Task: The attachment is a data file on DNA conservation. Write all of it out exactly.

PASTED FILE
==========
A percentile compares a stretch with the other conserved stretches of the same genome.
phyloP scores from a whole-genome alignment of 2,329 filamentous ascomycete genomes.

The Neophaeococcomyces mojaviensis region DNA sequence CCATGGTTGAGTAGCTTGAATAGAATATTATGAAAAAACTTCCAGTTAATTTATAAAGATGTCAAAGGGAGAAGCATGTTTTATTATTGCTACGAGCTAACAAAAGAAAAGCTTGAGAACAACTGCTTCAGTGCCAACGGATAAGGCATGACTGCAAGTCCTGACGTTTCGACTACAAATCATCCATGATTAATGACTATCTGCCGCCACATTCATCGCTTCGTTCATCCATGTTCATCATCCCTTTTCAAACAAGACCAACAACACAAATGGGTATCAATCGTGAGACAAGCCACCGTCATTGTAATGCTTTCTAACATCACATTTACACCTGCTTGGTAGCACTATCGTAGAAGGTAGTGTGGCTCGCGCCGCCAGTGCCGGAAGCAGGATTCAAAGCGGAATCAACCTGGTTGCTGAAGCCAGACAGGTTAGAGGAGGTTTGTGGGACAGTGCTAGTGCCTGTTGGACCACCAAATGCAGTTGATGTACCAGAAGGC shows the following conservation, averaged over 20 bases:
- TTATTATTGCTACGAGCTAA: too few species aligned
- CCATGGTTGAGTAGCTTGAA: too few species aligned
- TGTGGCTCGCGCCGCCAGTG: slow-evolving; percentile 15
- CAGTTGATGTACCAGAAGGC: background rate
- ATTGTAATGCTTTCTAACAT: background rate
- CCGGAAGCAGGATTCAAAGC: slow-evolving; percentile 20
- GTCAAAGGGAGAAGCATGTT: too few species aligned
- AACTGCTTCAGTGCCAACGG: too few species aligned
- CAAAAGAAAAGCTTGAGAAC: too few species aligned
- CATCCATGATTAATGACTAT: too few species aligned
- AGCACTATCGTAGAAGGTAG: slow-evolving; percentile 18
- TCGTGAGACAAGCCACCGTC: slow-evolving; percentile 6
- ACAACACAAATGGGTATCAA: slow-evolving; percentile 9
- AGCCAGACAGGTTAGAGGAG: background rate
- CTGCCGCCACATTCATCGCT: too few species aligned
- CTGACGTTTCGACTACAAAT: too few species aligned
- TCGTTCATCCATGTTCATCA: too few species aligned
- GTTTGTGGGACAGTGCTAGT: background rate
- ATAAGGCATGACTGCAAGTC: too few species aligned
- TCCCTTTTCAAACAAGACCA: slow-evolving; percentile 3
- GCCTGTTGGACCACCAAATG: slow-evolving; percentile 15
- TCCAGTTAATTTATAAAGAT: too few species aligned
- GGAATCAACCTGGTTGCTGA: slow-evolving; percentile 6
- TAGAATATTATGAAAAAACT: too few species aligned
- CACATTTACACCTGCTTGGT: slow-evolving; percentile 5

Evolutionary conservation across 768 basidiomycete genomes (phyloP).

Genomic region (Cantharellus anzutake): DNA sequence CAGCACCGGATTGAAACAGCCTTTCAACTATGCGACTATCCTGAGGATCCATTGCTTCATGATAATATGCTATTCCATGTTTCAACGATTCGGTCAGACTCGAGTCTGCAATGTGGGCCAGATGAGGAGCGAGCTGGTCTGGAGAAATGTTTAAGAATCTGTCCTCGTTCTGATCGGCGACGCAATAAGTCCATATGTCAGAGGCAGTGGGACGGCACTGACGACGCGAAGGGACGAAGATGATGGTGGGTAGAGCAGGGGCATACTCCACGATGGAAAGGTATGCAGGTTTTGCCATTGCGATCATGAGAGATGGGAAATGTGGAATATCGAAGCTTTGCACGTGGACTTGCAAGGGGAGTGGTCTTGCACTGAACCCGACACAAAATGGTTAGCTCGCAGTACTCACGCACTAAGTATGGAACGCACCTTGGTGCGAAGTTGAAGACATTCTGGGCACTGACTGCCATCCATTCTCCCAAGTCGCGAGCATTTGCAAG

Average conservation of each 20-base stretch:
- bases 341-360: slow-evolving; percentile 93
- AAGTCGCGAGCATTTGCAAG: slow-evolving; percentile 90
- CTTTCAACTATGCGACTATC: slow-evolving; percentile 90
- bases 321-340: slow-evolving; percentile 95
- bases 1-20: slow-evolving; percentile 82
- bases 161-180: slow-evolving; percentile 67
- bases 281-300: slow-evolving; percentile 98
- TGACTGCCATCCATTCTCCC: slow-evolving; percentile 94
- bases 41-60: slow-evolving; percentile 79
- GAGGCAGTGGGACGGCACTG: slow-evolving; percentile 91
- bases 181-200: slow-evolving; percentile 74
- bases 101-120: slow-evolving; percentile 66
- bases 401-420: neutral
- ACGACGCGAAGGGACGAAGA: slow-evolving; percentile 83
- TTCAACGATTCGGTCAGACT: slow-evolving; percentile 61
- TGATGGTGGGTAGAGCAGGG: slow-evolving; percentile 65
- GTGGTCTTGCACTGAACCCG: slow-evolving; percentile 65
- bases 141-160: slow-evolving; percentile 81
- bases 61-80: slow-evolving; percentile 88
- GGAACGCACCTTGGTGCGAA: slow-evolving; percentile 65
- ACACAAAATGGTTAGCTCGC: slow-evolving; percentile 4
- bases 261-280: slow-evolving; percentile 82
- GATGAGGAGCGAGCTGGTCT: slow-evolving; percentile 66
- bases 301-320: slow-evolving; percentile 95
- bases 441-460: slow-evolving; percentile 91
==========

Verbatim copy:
A percentile compares a stretch with the other conserved stretches of the same genome.
phyloP scores from a whole-genome alignment of 2,329 filamentous ascomycete genomes.

The Neophaeococcomyces mojaviensis region DNA sequence CCATGGTTGAGTAGCTTGAATAGAATATTATGAAAAAACTTCCAGTTAATTTATAAAGATGTCAAAGGGAGAAGCATGTTTTATTATTGCTACGAGCTAACAAAAGAAAAGCTTGAGAACAACTGCTTCAGTGCCAACGGATAAGGCATGACTGCAAGTCCTGACGTTTCGACTACAAATCATCCATGATTAATGACTATCTGCCGCCACATTCATCGCTTCGTTCATCCATGTTCATCATCCCTTTTCAAACAAGACCAACAACACAAATGGGTATCAATCGTGAGACAAGCCACCGTCATTGTAATGCTTTCTAACATCACATTTACACCTGCTTGGTAGCACTATCGTAGAAGGTAGTGTGGCTCGCGCCGCCAGTGCCGGAAGCAGGATTCAAAGCGGAATCAACCTGGTTGCTGAAGCCAGACAGGTTAGAGGAGGTTTGTGGGACAGTGCTAGTGCCTGTTGGACCACCAAATGCAGTTGATGTACCAGAAGGC shows the following conservation, averaged over 20 bases:
- TTATTATTGCTACGAGCTAA: too few species aligned
- CCATGGTTGAGTAGCTTGAA: too few species aligned
- TGTGGCTCGCGCCGCCAGTG: slow-evolving; percentile 15
- CAGTTGATGTACCAGAAGGC: background rate
- ATTGTAATGCTTTCTAACAT: background rate
- CCGGAAGCAGGATTCAAAGC: slow-evolving; percentile 20
- GTCAAAGGGAGAAGCATGTT: too few species aligned
- AACTGCTTCAGTGCCAACGG: too few species aligned
- CAAAAGAAAAGCTTGAGAAC: too few species aligned
- CATCCATGATTAATGACTAT: too few species aligned
- AGCACTATCGTAGAAGGTAG: slow-evolving; percentile 18
- TCGTGAGACAAGCCACCGTC: slow-evolving; percentile 6
- ACAACACAAATGGGTATCAA: slow-evolving; percentile 9
- AGCCAGACAGGTTAGAGGAG: background rate
- CTGCCGCCACATTCATCGCT: too few species aligned
- CTGACGTTTCGACTACAAAT: too few species aligned
- TCGTTCATCCATGTTCATCA: too few species aligned
- GTTTGTGGGACAGTGCTAGT: background rate
- ATAAGGCATGACTGCAAGTC: too few species aligned
- TCCCTTTTCAAACAAGACCA: slow-evolving; percentile 3
- GCCTGTTGGACCACCAAATG: slow-evolving; percentile 15
- TCCAGTTAATTTATAAAGAT: too few species aligned
- GGAATCAACCTGGTTGCTGA: slow-evolving; percentile 6
- TAGAATATTATGAAAAAACT: too few species aligned
- CACATTTACACCTGCTTGGT: slow-evolving; percentile 5

Evolutionary conservation across 768 basidiomycete genomes (phyloP).

Genomic region (Cantharellus anzutake): DNA sequence CAGCACCGGATTGAAACAGCCTTTCAACTATGCGACTATCCTGAGGATCCATTGCTTCATGATAATATGCTATTCCATGTTTCAACGATTCGGTCAGACTCGAGTCTGCAATGTGGGCCAGATGAGGAGCGAGCTGGTCTGGAGAAATGTTTAAGAATCTGTCCTCGTTCTGATCGGCGACGCAATAAGTCCATATGTCAGAGGCAGTGGGACGGCACTGACGACGCGAAGGGACGAAGATGATGGTGGGTAGAGCAGGGGCATACTCCACGATGGAAAGGTATGCAGGTTTTGCCATTGCGATCATGAGAGATGGGAAATGTGGAATATCGAAGCTTTGCACGTGGACTTGCAAGGGGAGTGGTCTTGCACTGAACCCGACACAAAATGGTTAGCTCGCAGTACTCACGCACTAAGTATGGAACGCACCTTGGTGCGAAGTTGAAGACATTCTGGGCACTGACTGCCATCCATTCTCCCAAGTCGCGAGCATTTGCAAG

Average conservation of each 20-base stretch:
- bases 341-360: slow-evolving; percentile 93
- AAGTCGCGAGCATTTGCAAG: slow-evolving; percentile 90
- CTTTCAACTATGCGACTATC: slow-evolving; percentile 90
- bases 321-340: slow-evolving; percentile 95
- bases 1-20: slow-evolving; percentile 82
- bases 161-180: slow-evolving; percentile 67
- bases 281-300: slow-evolving; percentile 98
- TGACTGCCATCCATTCTCCC: slow-evolving; percentile 94
- bases 41-60: slow-evolving; percentile 79
- GAGGCAGTGGGACGGCACTG: slow-evolving; percentile 91
- bases 181-200: slow-evolving; percentile 74
- bases 101-120: slow-evolving; percentile 66
- bases 401-420: neutral
- ACGACGCGAAGGGACGAAGA: slow-evolving; percentile 83
- TTCAACGATTCGGTCAGACT: slow-evolving; percentile 61
- TGATGGTGGGTAGAGCAGGG: slow-evolving; percentile 65
- GTGGTCTTGCACTGAACCCG: slow-evolving; percentile 65
- bases 141-160: slow-evolving; percentile 81
- bases 61-80: slow-evolving; percentile 88
- GGAACGCACCTTGGTGCGAA: slow-evolving; percentile 65
- ACACAAAATGGTTAGCTCGC: slow-evolving; percentile 4
- bases 261-280: slow-evolving; percentile 82
- GATGAGGAGCGAGCTGGTCT: slow-evolving; percentile 66
- bases 301-320: slow-evolving; percentile 95
- bases 441-460: slow-evolving; percentile 91